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Ogilby v. Donaldson's Floors





APPEAL from the Circuit Court of Winnebago County; the Hon. ALBERT S. O'SULLIVAN, Judge, presiding.


The circuit court of Winnebago County enjoined the defendants, legal and equitable owners of lots impressed with an easement, from obstructing a private alleyway, and ordered the removal of obstructions therefrom. The appeal is directed to this court since a freehold is involved.

The alleyway in question is the southerly 20.15 feet of a certain lot 5, in the city of Rockford. The defendants are the owners of a tract consisting of lots 3, 4 and said 5 (numbered from north to south.) The corporate plaintiff is the owner of lots 1 and 2 in another subdivision, lot 1 of which lies immediately south of and contiguous to the south line of the alleyway. Each of the lots extends from Main to Wyman streets.

While it appears that the alleyway was in existence prior to 1942, the parties agree that the easement rights claimed were created in that year, although not made a matter of public record until 1949. A deed dated August 8, 1949, conveying lots 3, 4 and 5 related therein that it was made pursuant to the provisions of an agreement for deed dated July 1, 1942. The easement reserved in such deed reads:

"Reserving also a private right-of-way for the maintenance of the present alleyway from South Main Street to Wyman Street of the Southerly 20.15 feet in width of said lot 5, said right-of-way to be maintained by and for the mutual benefit of contiguous properties."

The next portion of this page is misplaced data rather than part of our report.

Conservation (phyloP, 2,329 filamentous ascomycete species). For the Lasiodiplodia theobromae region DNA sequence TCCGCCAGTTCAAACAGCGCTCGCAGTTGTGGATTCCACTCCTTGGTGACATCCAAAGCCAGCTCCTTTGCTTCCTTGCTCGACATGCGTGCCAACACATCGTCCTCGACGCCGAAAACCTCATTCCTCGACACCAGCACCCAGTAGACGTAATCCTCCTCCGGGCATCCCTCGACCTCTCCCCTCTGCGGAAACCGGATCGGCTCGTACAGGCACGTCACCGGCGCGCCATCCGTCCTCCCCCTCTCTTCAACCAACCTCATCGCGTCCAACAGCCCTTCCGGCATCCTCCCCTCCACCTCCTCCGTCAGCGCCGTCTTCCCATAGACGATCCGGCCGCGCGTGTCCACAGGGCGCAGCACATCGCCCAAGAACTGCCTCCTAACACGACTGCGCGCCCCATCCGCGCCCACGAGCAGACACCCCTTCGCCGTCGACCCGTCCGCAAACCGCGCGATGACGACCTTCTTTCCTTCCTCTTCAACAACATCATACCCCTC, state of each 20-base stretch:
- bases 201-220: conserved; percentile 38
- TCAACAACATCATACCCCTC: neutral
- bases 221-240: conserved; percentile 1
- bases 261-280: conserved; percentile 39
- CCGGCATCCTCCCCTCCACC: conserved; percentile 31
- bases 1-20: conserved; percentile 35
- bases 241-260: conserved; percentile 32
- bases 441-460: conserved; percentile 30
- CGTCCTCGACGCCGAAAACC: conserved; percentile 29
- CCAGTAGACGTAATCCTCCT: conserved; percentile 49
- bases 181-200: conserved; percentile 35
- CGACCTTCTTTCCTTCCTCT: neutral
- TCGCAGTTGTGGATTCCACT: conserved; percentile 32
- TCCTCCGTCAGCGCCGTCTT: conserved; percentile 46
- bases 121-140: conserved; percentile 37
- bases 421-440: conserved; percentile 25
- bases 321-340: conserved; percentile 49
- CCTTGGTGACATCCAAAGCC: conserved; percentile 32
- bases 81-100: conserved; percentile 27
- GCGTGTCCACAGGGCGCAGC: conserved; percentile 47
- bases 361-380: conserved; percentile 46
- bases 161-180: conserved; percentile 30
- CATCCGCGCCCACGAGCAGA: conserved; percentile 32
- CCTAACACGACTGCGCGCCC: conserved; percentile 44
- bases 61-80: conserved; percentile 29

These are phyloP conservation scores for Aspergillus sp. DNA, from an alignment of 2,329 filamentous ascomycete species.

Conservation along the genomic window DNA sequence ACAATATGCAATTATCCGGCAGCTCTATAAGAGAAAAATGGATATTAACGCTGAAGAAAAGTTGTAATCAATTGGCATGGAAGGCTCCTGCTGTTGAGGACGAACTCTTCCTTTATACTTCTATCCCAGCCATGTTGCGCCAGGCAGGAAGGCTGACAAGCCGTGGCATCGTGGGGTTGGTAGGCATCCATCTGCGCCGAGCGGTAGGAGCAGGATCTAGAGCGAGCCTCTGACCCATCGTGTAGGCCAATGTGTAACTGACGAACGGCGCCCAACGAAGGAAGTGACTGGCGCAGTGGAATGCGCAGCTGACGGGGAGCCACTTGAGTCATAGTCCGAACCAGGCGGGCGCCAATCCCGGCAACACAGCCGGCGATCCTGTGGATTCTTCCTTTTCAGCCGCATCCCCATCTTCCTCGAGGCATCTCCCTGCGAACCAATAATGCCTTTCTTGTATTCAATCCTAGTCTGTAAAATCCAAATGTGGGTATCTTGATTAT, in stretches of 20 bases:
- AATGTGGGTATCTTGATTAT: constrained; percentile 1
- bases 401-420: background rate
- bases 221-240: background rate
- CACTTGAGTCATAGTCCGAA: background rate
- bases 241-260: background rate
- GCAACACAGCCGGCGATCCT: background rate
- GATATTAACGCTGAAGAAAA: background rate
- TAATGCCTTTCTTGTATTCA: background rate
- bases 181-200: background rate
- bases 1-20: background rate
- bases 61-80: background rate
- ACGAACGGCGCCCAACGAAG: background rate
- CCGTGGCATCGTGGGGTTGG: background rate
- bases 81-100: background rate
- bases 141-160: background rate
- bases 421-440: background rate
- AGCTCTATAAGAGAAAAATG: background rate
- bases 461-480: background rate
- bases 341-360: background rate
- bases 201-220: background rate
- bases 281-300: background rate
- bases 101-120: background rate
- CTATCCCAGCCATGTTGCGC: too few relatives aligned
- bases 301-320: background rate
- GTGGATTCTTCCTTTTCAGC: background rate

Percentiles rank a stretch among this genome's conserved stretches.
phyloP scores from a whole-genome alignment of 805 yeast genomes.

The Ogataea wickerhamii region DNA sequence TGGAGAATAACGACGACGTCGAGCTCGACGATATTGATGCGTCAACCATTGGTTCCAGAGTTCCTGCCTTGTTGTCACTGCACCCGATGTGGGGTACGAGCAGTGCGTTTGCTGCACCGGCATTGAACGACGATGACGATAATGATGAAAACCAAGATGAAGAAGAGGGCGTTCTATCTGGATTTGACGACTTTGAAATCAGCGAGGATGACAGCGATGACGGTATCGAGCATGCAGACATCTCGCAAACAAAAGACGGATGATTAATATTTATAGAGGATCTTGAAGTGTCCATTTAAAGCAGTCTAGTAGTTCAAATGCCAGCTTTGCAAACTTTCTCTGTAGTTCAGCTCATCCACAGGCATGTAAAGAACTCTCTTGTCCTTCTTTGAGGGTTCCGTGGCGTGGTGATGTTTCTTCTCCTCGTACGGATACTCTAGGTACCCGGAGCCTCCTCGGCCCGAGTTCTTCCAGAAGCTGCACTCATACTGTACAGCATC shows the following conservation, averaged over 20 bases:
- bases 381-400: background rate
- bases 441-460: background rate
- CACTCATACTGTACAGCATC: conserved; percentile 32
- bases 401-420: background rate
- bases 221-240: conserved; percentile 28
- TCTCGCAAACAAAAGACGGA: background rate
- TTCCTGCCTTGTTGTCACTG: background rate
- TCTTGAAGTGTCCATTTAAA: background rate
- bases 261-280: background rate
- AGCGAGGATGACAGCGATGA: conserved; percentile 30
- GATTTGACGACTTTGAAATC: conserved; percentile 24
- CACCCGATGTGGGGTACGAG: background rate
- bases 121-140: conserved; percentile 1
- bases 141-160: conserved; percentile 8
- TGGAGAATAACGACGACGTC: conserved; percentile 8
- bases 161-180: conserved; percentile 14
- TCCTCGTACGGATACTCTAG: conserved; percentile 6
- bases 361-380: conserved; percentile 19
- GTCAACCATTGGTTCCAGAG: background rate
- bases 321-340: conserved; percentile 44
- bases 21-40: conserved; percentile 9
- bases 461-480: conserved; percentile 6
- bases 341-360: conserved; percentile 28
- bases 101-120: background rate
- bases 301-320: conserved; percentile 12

In 1955 plaintiff leased the north 34 feet of lot 1, except the east 25.5 feet thereof, to Ipsen Industries, Inc., including the right to use the alleyway. Ipsen converted the tract into a private parking lot for the use of its employees and it has since been used for that purpose.

The Arnolds are the equitable owners of lot 5 and the southerly part of lot 4. The south wall of their building extends along and abuts on the north line of the alleyway for its entire length, except for a loading dock and a chimney which extend 4 and 2 feet, respectively, south into the alleyway. Subterranean fuel oil tanks are located on the 20-foot strip with caps at ground level and are used for storage of fuel oil for heating the Arnolds' building.

The defendants and their tenants, from time to time, parked cars and trucks in the alleyway and placed gas barrels across the east end of the alleyway. They sometimes parked a truck over their underground tanks. The defendants' acts made use of the parking lot difficult, and this was not remedied when complaint was made. Defendant, Thomas A. Arnold, countered with a complaint that cars on the lot protruded into the alleyway. Ipsen then caused its employees' vehicles to be parked wholly within the lot.

Finally, Arnold installed along the entire length of the south side of the alleyway (19 feet south of his building) steel posts at intervals of 29 feet and strung steel cables between the posts. This suit followed. The cable was voluntarily removed upon the issuance of a temporary injunction, but nothing was done to alleviate other conditions.